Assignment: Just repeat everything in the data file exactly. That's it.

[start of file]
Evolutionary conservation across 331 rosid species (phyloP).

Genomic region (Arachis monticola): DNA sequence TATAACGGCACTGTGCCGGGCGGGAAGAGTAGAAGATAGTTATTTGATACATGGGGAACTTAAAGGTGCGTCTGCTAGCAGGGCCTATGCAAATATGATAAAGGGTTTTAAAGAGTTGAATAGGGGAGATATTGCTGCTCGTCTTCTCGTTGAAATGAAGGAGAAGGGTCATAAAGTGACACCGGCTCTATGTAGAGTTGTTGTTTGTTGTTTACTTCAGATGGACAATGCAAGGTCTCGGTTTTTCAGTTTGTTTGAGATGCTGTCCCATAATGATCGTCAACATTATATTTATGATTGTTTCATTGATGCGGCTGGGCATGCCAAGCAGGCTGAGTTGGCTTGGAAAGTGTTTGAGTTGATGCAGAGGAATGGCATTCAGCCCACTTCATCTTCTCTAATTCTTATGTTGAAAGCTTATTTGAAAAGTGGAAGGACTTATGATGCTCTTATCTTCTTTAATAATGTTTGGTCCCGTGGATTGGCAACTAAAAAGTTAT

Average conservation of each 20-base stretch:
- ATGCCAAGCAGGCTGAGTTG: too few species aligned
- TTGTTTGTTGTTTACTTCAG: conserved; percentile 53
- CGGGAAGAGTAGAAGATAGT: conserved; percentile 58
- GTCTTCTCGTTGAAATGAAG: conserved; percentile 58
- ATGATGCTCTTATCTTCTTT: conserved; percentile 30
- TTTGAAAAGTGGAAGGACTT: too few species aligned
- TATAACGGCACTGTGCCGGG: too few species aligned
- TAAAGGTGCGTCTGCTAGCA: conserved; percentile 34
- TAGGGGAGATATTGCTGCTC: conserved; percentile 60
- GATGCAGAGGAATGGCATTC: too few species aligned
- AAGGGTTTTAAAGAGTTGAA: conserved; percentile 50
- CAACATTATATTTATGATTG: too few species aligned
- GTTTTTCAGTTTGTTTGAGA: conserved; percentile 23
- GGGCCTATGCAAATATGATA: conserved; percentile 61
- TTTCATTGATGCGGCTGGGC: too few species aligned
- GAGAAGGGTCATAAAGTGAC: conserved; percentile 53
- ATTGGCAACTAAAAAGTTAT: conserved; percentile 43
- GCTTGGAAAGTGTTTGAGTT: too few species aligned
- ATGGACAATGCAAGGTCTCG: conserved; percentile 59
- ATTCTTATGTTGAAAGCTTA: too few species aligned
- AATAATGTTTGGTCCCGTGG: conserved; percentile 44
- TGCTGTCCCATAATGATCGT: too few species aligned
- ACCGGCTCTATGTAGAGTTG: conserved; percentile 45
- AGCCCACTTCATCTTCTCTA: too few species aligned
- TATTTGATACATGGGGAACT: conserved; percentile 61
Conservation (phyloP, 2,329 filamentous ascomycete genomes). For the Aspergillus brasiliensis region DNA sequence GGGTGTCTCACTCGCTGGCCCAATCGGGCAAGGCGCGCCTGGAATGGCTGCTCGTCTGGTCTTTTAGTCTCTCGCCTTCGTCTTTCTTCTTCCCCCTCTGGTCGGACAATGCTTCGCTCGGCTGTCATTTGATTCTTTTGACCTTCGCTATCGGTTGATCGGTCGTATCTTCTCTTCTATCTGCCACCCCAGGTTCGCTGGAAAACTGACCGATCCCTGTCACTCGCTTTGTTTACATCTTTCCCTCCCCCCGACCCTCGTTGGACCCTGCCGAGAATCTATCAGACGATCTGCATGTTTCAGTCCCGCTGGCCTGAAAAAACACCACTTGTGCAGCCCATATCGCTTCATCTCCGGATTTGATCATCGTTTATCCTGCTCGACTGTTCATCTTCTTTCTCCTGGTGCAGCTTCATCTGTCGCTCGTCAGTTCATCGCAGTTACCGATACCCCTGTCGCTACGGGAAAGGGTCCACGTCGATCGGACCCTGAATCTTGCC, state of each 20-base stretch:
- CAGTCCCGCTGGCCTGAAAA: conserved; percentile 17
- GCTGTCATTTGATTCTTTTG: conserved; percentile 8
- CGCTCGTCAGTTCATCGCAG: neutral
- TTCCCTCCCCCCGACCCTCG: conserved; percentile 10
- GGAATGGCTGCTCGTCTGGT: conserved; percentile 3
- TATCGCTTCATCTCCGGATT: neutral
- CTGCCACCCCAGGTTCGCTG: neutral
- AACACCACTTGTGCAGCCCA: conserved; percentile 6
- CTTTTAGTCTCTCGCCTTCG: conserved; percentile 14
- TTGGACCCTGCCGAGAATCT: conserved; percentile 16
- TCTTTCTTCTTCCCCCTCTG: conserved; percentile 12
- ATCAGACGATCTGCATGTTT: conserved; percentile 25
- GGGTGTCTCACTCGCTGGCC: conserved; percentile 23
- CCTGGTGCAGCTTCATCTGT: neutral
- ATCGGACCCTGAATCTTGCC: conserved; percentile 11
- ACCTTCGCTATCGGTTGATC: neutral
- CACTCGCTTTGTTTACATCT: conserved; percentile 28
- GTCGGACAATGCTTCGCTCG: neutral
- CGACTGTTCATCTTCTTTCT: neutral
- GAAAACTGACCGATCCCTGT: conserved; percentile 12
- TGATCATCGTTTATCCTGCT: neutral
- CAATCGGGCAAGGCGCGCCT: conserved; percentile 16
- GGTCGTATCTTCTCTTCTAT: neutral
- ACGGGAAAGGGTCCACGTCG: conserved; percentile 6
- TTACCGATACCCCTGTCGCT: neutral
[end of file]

Evolutionary conservation across 331 rosid species (phyloP).

Genomic region (Arachis monticola): DNA sequence TATAACGGCACTGTGCCGGGCGGGAAGAGTAGAAGATAGTTATTTGATACATGGGGAACTTAAAGGTGCGTCTGCTAGCAGGGCCTATGCAAATATGATAAAGGGTTTTAAAGAGTTGAATAGGGGAGATATTGCTGCTCGTCTTCTCGTTGAAATGAAGGAGAAGGGTCATAAAGTGACACCGGCTCTATGTAGAGTTGTTGTTTGTTGTTTACTTCAGATGGACAATGCAAGGTCTCGGTTTTTCAGTTTGTTTGAGATGCTGTCCCATAATGATCGTCAACATTATATTTATGATTGTTTCATTGATGCGGCTGGGCATGCCAAGCAGGCTGAGTTGGCTTGGAAAGTGTTTGAGTTGATGCAGAGGAATGGCATTCAGCCCACTTCATCTTCTCTAATTCTTATGTTGAAAGCTTATTTGAAAAGTGGAAGGACTTATGATGCTCTTATCTTCTTTAATAATGTTTGGTCCCGTGGATTGGCAACTAAAAAGTTAT

Average conservation of each 20-base stretch:
- ATGCCAAGCAGGCTGAGTTG: too few species aligned
- TTGTTTGTTGTTTACTTCAG: conserved; percentile 53
- CGGGAAGAGTAGAAGATAGT: conserved; percentile 58
- GTCTTCTCGTTGAAATGAAG: conserved; percentile 58
- ATGATGCTCTTATCTTCTTT: conserved; percentile 30
- TTTGAAAAGTGGAAGGACTT: too few species aligned
- TATAACGGCACTGTGCCGGG: too few species aligned
- TAAAGGTGCGTCTGCTAGCA: conserved; percentile 34
- TAGGGGAGATATTGCTGCTC: conserved; percentile 60
- GATGCAGAGGAATGGCATTC: too few species aligned
- AAGGGTTTTAAAGAGTTGAA: conserved; percentile 50
- CAACATTATATTTATGATTG: too few species aligned
- GTTTTTCAGTTTGTTTGAGA: conserved; percentile 23
- GGGCCTATGCAAATATGATA: conserved; percentile 61
- TTTCATTGATGCGGCTGGGC: too few species aligned
- GAGAAGGGTCATAAAGTGAC: conserved; percentile 53
- ATTGGCAACTAAAAAGTTAT: conserved; percentile 43
- GCTTGGAAAGTGTTTGAGTT: too few species aligned
- ATGGACAATGCAAGGTCTCG: conserved; percentile 59
- ATTCTTATGTTGAAAGCTTA: too few species aligned
- AATAATGTTTGGTCCCGTGG: conserved; percentile 44
- TGCTGTCCCATAATGATCGT: too few species aligned
- ACCGGCTCTATGTAGAGTTG: conserved; percentile 45
- AGCCCACTTCATCTTCTCTA: too few species aligned
- TATTTGATACATGGGGAACT: conserved; percentile 61
Conservation (phyloP, 2,329 filamentous ascomycete genomes). For the Aspergillus brasiliensis region DNA sequence GGGTGTCTCACTCGCTGGCCCAATCGGGCAAGGCGCGCCTGGAATGGCTGCTCGTCTGGTCTTTTAGTCTCTCGCCTTCGTCTTTCTTCTTCCCCCTCTGGTCGGACAATGCTTCGCTCGGCTGTCATTTGATTCTTTTGACCTTCGCTATCGGTTGATCGGTCGTATCTTCTCTTCTATCTGCCACCCCAGGTTCGCTGGAAAACTGACCGATCCCTGTCACTCGCTTTGTTTACATCTTTCCCTCCCCCCGACCCTCGTTGGACCCTGCCGAGAATCTATCAGACGATCTGCATGTTTCAGTCCCGCTGGCCTGAAAAAACACCACTTGTGCAGCCCATATCGCTTCATCTCCGGATTTGATCATCGTTTATCCTGCTCGACTGTTCATCTTCTTTCTCCTGGTGCAGCTTCATCTGTCGCTCGTCAGTTCATCGCAGTTACCGATACCCCTGTCGCTACGGGAAAGGGTCCACGTCGATCGGACCCTGAATCTTGCC, state of each 20-base stretch:
- CAGTCCCGCTGGCCTGAAAA: conserved; percentile 17
- GCTGTCATTTGATTCTTTTG: conserved; percentile 8
- CGCTCGTCAGTTCATCGCAG: neutral
- TTCCCTCCCCCCGACCCTCG: conserved; percentile 10
- GGAATGGCTGCTCGTCTGGT: conserved; percentile 3
- TATCGCTTCATCTCCGGATT: neutral
- CTGCCACCCCAGGTTCGCTG: neutral
- AACACCACTTGTGCAGCCCA: conserved; percentile 6
- CTTTTAGTCTCTCGCCTTCG: conserved; percentile 14
- TTGGACCCTGCCGAGAATCT: conserved; percentile 16
- TCTTTCTTCTTCCCCCTCTG: conserved; percentile 12
- ATCAGACGATCTGCATGTTT: conserved; percentile 25
- GGGTGTCTCACTCGCTGGCC: conserved; percentile 23
- CCTGGTGCAGCTTCATCTGT: neutral
- ATCGGACCCTGAATCTTGCC: conserved; percentile 11
- ACCTTCGCTATCGGTTGATC: neutral
- CACTCGCTTTGTTTACATCT: conserved; percentile 28
- GTCGGACAATGCTTCGCTCG: neutral
- CGACTGTTCATCTTCTTTCT: neutral
- GAAAACTGACCGATCCCTGT: conserved; percentile 12
- TGATCATCGTTTATCCTGCT: neutral
- CAATCGGGCAAGGCGCGCCT: conserved; percentile 16
- GGTCGTATCTTCTCTTCTAT: neutral
- ACGGGAAAGGGTCCACGTCG: conserved; percentile 6
- TTACCGATACCCCTGTCGCT: neutral